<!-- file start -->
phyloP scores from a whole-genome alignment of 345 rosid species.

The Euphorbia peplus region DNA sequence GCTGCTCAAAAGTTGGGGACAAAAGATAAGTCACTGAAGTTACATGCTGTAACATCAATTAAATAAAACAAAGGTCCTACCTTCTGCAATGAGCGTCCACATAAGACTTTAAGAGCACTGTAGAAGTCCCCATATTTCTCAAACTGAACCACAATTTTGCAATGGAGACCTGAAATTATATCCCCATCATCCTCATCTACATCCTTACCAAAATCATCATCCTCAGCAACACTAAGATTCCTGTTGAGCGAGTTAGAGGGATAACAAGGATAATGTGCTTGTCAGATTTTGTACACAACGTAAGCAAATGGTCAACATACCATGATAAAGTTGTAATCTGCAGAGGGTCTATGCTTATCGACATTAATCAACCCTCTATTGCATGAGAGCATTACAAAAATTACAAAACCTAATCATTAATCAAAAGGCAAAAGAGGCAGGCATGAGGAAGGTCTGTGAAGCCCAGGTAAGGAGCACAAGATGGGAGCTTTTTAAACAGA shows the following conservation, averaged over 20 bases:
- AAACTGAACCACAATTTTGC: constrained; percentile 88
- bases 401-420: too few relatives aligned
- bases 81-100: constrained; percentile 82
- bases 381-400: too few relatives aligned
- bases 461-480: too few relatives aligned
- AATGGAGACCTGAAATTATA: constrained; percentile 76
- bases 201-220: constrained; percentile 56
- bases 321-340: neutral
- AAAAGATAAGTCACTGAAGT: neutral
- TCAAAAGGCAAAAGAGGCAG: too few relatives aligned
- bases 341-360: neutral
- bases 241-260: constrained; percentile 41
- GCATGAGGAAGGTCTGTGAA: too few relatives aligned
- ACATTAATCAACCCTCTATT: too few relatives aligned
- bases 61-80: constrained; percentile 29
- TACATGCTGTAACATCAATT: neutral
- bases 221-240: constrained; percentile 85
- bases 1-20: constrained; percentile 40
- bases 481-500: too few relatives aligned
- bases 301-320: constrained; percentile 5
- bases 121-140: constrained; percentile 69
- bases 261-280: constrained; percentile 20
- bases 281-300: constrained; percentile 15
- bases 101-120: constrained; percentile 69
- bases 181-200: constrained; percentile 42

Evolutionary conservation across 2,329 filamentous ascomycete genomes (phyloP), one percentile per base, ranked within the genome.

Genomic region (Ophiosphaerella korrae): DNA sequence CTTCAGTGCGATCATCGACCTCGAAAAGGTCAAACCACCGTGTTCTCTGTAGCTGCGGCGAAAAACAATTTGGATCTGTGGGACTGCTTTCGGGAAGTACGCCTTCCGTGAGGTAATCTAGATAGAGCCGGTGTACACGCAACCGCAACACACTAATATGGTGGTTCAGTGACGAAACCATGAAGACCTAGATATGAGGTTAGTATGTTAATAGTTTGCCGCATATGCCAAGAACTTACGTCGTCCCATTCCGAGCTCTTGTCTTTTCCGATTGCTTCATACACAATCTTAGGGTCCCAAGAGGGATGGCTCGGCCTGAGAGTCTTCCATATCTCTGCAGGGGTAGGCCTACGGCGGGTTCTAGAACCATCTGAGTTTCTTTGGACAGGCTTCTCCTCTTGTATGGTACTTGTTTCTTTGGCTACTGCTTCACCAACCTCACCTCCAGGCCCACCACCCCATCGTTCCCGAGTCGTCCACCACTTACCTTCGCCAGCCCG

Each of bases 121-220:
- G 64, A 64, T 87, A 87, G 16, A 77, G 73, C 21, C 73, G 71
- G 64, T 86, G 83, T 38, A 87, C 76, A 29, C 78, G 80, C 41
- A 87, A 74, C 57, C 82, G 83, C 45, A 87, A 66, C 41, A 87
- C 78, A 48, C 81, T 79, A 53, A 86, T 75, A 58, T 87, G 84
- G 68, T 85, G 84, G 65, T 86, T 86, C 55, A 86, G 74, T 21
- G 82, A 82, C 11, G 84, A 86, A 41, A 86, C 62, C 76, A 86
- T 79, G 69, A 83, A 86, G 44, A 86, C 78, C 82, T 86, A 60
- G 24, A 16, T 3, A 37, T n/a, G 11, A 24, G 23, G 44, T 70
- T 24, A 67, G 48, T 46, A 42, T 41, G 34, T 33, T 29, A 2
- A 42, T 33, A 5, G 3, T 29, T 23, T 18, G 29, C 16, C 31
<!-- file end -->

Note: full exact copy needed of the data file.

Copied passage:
phyloP scores from a whole-genome alignment of 345 rosid species.

The Euphorbia peplus region DNA sequence GCTGCTCAAAAGTTGGGGACAAAAGATAAGTCACTGAAGTTACATGCTGTAACATCAATTAAATAAAACAAAGGTCCTACCTTCTGCAATGAGCGTCCACATAAGACTTTAAGAGCACTGTAGAAGTCCCCATATTTCTCAAACTGAACCACAATTTTGCAATGGAGACCTGAAATTATATCCCCATCATCCTCATCTACATCCTTACCAAAATCATCATCCTCAGCAACACTAAGATTCCTGTTGAGCGAGTTAGAGGGATAACAAGGATAATGTGCTTGTCAGATTTTGTACACAACGTAAGCAAATGGTCAACATACCATGATAAAGTTGTAATCTGCAGAGGGTCTATGCTTATCGACATTAATCAACCCTCTATTGCATGAGAGCATTACAAAAATTACAAAACCTAATCATTAATCAAAAGGCAAAAGAGGCAGGCATGAGGAAGGTCTGTGAAGCCCAGGTAAGGAGCACAAGATGGGAGCTTTTTAAACAGA shows the following conservation, averaged over 20 bases:
- AAACTGAACCACAATTTTGC: constrained; percentile 88
- bases 401-420: too few relatives aligned
- bases 81-100: constrained; percentile 82
- bases 381-400: too few relatives aligned
- bases 461-480: too few relatives aligned
- AATGGAGACCTGAAATTATA: constrained; percentile 76
- bases 201-220: constrained; percentile 56
- bases 321-340: neutral
- AAAAGATAAGTCACTGAAGT: neutral
- TCAAAAGGCAAAAGAGGCAG: too few relatives aligned
- bases 341-360: neutral
- bases 241-260: constrained; percentile 41
- GCATGAGGAAGGTCTGTGAA: too few relatives aligned
- ACATTAATCAACCCTCTATT: too few relatives aligned
- bases 61-80: constrained; percentile 29
- TACATGCTGTAACATCAATT: neutral
- bases 221-240: constrained; percentile 85
- bases 1-20: constrained; percentile 40
- bases 481-500: too few relatives aligned
- bases 301-320: constrained; percentile 5
- bases 121-140: constrained; percentile 69
- bases 261-280: constrained; percentile 20
- bases 281-300: constrained; percentile 15
- bases 101-120: constrained; percentile 69
- bases 181-200: constrained; percentile 42

Evolutionary conservation across 2,329 filamentous ascomycete genomes (phyloP), one percentile per base, ranked within the genome.

Genomic region (Ophiosphaerella korrae): DNA sequence CTTCAGTGCGATCATCGACCTCGAAAAGGTCAAACCACCGTGTTCTCTGTAGCTGCGGCGAAAAACAATTTGGATCTGTGGGACTGCTTTCGGGAAGTACGCCTTCCGTGAGGTAATCTAGATAGAGCCGGTGTACACGCAACCGCAACACACTAATATGGTGGTTCAGTGACGAAACCATGAAGACCTAGATATGAGGTTAGTATGTTAATAGTTTGCCGCATATGCCAAGAACTTACGTCGTCCCATTCCGAGCTCTTGTCTTTTCCGATTGCTTCATACACAATCTTAGGGTCCCAAGAGGGATGGCTCGGCCTGAGAGTCTTCCATATCTCTGCAGGGGTAGGCCTACGGCGGGTTCTAGAACCATCTGAGTTTCTTTGGACAGGCTTCTCCTCTTGTATGGTACTTGTTTCTTTGGCTACTGCTTCACCAACCTCACCTCCAGGCCCACCACCCCATCGTTCCCGAGTCGTCCACCACTTACCTTCGCCAGCCCG

Each of bases 121-220:
- G 64, A 64, T 87, A 87, G 16, A 77, G 73, C 21, C 73, G 71
- G 64, T 86, G 83, T 38, A 87, C 76, A 29, C 78, G 80, C 41
- A 87, A 74, C 57, C 82, G 83, C 45, A 87, A 66, C 41, A 87
- C 78, A 48, C 81, T 79, A 53, A 86, T 75, A 58, T 87, G 84
- G 68, T 85, G 84, G 65, T 86, T 86, C 55, A 86, G 74, T 21
- G 82, A 82, C 11, G 84, A 86, A 41, A 86, C 62, C 76, A 86
- T 79, G 69, A 83, A 86, G 44, A 86, C 78, C 82, T 86, A 60
- G 24, A 16, T 3, A 37, T n/a, G 11, A 24, G 23, G 44, T 70
- T 24, A 67, G 48, T 46, A 42, T 41, G 34, T 33, T 29, A 2
- A 42, T 33, A 5, G 3, T 29, T 23, T 18, G 29, C 16, C 31